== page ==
In a previous post (see: 2017 in Review: Trends in Retail Auto Mergers and Acquisitions), I highlighted the increasing prevalence of joint ventures (JVs) in the auto industry either as an approach to succession or as a way for individuals, family offices or investment entities who are new to the retail auto industry to get their start. Whatever the purpose of a JV, such partnerships are likely to encounter unique challenges in the retail auto space — challenges that partners do not commonly face in many other industries.
To be successful, all JVs, regardless of industry, require thoughtful planning and open discourse among the players. What is unique with JVs involving auto dealerships is that the interests of a third party — the vehicle manufacturer — must be considered. This is somewhat akin to the liquor industry or other industries where there is a “privileged license”For a retail auto Joint Venture to work well, the partners need to carefully think about and discuss
Nobody likes to think about estate planning. Not only does the phrase evoke a sense of drudgery, but many people literally associate it with death. Clearly nobody wants to think about their own death, especially when there are deals to be done, customers to please and reputations to build. The visceral aversion to sitting down and thinking about what happens after is certainly understandable.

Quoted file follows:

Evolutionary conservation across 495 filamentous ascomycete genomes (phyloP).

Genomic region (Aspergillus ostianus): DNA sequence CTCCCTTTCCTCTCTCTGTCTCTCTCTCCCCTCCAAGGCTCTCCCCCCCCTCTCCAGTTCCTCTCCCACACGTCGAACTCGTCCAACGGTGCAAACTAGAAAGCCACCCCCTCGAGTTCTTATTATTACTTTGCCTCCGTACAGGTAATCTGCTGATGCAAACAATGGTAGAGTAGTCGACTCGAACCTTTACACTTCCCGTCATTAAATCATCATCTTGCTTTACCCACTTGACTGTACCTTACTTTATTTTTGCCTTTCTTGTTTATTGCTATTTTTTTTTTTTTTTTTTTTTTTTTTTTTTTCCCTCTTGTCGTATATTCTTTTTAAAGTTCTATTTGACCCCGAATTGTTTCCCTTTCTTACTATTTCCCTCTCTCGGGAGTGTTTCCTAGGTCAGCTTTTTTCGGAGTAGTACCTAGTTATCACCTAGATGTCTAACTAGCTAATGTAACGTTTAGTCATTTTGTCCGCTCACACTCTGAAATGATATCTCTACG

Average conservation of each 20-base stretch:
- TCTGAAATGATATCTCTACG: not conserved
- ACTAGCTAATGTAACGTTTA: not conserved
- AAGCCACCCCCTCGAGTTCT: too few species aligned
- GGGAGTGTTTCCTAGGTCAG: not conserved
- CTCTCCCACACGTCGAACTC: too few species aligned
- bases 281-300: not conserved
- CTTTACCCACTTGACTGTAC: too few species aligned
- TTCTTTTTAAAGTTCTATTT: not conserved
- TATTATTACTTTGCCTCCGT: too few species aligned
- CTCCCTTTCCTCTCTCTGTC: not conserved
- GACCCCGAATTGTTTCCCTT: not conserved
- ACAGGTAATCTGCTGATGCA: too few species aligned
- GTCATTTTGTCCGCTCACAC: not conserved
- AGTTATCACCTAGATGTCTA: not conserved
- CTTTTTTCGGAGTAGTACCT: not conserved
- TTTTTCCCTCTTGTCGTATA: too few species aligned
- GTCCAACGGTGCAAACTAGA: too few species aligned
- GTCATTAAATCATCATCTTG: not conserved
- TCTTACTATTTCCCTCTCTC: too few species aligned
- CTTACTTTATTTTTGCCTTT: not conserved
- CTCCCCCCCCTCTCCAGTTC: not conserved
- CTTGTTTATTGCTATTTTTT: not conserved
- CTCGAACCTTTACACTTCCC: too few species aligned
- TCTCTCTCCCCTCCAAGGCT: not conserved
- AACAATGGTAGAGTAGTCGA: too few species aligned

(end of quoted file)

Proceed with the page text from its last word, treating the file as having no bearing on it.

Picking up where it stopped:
Photo by Benedikt Matern – sourced on Unsplash
The counterpoint to this clear and convincing emotional logic is inevitability — the day will come when you will not want (or be able) to operate your dealership(s) in the way you have in the past. Hopefully the decision to walk away is voluntary and you do so on your terms with rosy prospects on the horizon. Unfortunately, the decision to bid farewell to your dealership may not be in your hands, but whether it is or isn’t you can have much more control over the outcome by
In any industry, an annual retrospective reveals trends that signal a shift away from the past and toward the future of the industry. A look back at 2017 in the retail auto sector calls attention to some trends that were expected and others that appear to be prognostications finally coming true.
Let’s take a moment to review some of the most important developments in the auto retail sector in 2017.
The Value Disconnect
The ongoing battle between buyers and sellers with respect to the value disconnect continued in 2017. We have seen some movement perhaps, to sellers looking at 2017 performance and realizing that while an auto dealership is still a good business, the sales increases were not the same as in recent years past. This may have had the effect of driving more sellers to market thereby creating volume in 2017.
Succession Planning or Lack Thereof
For years pundits and anyone watching the industry have been forecasting mergers and acquisitions (M&A) activity would rise to some degree because of family succession. It took some time, but in 2017 this appears to have started. This type of transaction has taken many forms. Some family sellers have determined the next generation will not (or cannot) operate the business, so they put the family business up for sale. In other instances, no “next” generation is available to take over, so the owner looks to transfer the business to trusted management or a third party. Unfortunately, I have also started to see forced sales because the owner either